Local politics and retail cannabis markets: the case of the Dutch coffeeshops

Marije Wouters, Annemieke Benschop, Dirk J Korf
International Journal on Drug Policy 2010, 21 (4): 315-20

BACKGROUND: Cannabis coffeeshops are concentrated in specific areas in the Netherlands; close to 80% of Dutch municipalities have no coffeeshops. We investigated why such wide local differences exist.

METHODS: Regression analyses were carried out on data regarding the number of coffeeshops per municipality, local council seat distribution and area demographic characteristics. A contrast analysis of municipalities with no/few vs. many coffeeshops was also performed.

RESULTS: Whether a town has one or more coffeeshops can be predicted in part by its population size, but more strongly by political composition of the local council. The larger the percentage of progressive councillors, the greater the probability that coffeeshops are allowed. The number of coffeeshops in a town depends primarily on the demand for cannabis (reflected in factors like local population size); it generally has little to do with national-level party political preferences about drug policy.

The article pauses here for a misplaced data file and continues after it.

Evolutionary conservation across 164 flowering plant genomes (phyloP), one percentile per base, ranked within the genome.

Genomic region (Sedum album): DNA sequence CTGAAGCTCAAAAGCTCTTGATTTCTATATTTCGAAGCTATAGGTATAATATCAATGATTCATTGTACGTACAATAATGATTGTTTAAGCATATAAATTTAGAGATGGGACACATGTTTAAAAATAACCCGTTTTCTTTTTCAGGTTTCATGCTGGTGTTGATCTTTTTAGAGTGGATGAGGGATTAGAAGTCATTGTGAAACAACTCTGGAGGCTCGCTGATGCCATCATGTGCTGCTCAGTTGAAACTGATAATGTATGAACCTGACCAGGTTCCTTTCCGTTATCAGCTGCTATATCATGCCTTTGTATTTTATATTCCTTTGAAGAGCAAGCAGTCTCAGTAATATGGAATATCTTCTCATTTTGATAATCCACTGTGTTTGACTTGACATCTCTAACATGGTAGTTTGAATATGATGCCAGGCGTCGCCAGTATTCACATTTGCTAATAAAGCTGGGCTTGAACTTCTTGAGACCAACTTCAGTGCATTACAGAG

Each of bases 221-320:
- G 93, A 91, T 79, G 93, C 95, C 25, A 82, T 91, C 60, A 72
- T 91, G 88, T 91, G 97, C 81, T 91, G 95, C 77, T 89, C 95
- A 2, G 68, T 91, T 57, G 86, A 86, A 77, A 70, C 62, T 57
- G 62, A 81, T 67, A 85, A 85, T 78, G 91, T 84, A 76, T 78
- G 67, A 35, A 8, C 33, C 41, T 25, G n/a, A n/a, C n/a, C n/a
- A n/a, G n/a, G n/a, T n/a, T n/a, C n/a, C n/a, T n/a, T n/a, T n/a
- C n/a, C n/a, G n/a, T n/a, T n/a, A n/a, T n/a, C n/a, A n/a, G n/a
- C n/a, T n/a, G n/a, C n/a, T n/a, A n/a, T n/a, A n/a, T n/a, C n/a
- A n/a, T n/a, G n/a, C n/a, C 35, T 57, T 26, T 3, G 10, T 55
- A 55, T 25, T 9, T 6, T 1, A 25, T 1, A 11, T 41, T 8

CONCLUSION: Both the demand for coffeeshops and local political preference influence coffeeshop policy in the Netherlands.

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